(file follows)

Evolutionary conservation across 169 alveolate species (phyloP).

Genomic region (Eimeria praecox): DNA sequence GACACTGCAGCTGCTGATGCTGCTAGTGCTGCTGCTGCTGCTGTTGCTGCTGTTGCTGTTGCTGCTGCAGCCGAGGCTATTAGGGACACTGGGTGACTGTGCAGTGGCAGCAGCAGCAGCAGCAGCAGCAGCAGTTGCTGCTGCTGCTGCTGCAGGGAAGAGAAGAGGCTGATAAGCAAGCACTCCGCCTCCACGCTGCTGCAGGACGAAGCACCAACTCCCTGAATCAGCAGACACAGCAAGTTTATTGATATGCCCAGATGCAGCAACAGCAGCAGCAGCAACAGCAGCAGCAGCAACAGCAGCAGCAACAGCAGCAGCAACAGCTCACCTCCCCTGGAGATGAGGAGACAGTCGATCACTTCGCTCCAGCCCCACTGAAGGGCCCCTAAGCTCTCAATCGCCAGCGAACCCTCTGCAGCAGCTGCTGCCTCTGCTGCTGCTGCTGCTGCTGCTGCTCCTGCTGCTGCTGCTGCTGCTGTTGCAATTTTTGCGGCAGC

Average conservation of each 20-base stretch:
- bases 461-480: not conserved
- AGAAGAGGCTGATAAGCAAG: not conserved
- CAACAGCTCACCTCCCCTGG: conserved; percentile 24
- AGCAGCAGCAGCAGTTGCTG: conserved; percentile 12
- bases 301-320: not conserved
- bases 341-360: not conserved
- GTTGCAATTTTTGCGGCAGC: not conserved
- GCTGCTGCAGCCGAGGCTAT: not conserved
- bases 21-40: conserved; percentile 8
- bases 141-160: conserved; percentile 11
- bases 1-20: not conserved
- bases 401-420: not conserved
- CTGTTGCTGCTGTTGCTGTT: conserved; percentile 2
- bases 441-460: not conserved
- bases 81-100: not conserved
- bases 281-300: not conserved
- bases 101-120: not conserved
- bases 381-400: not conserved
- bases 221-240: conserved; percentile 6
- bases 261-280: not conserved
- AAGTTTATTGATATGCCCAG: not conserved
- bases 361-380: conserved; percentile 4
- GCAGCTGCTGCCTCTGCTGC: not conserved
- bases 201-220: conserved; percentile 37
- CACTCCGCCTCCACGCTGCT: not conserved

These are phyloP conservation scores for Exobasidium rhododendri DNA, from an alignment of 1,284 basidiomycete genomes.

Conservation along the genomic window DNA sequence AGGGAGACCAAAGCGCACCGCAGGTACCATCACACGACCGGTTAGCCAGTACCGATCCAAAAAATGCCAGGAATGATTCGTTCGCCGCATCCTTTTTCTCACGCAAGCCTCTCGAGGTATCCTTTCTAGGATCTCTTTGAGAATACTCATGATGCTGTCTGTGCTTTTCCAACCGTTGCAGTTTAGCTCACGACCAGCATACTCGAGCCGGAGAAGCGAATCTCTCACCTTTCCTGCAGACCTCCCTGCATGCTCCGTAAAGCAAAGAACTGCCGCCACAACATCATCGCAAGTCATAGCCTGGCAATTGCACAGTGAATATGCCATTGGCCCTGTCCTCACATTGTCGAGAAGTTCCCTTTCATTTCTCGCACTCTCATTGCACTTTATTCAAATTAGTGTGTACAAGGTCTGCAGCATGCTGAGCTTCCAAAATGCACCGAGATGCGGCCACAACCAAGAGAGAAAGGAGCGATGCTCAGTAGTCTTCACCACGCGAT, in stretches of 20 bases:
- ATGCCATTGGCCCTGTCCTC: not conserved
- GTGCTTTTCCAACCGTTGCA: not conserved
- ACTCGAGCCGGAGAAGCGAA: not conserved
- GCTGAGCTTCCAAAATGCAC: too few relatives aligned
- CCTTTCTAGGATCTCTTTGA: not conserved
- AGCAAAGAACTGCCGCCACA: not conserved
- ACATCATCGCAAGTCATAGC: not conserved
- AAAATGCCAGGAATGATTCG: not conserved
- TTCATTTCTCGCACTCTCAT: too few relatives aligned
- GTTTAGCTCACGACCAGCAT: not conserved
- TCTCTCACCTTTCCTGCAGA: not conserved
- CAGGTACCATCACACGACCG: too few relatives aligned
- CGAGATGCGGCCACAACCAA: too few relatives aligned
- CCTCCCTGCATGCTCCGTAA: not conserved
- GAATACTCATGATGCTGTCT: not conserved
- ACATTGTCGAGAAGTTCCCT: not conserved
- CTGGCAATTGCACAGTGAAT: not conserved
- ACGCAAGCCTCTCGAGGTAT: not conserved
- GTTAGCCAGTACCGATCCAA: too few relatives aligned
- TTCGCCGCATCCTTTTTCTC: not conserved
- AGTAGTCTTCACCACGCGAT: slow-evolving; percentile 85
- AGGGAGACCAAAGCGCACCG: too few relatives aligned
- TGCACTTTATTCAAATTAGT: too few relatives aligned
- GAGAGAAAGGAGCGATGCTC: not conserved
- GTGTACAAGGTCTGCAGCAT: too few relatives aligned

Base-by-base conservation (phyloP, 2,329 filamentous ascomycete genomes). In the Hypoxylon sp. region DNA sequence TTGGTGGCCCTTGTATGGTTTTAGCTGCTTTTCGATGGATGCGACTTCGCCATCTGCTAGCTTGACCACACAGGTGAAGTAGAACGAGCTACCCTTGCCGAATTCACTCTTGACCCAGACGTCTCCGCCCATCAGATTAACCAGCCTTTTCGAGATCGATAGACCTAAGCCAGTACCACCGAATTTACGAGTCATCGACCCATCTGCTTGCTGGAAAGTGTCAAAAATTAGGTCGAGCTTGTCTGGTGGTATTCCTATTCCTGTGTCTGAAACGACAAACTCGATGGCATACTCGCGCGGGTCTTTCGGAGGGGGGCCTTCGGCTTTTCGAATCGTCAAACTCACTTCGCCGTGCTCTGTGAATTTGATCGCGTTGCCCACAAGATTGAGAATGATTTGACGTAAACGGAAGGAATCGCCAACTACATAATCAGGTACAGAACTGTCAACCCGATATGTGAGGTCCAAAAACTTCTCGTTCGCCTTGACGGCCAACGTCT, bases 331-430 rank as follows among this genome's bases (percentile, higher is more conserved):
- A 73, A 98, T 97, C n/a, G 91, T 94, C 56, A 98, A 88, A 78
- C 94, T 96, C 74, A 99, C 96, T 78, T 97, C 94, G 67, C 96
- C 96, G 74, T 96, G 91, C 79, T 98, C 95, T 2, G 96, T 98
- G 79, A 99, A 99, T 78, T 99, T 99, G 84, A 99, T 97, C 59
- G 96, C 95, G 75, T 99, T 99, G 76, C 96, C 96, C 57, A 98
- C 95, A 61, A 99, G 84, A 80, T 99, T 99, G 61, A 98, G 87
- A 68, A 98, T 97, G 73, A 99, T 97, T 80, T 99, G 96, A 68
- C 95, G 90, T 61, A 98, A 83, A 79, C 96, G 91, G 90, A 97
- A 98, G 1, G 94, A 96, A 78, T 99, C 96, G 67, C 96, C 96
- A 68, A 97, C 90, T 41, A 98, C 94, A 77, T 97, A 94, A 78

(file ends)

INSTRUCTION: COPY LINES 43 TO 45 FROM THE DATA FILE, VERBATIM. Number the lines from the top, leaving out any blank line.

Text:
- CGAGATGCGGCCACAACCAA: too few relatives aligned
- CCTCCCTGCATGCTCCGTAA: not conserved
- GAATACTCATGATGCTGTCT: not conserved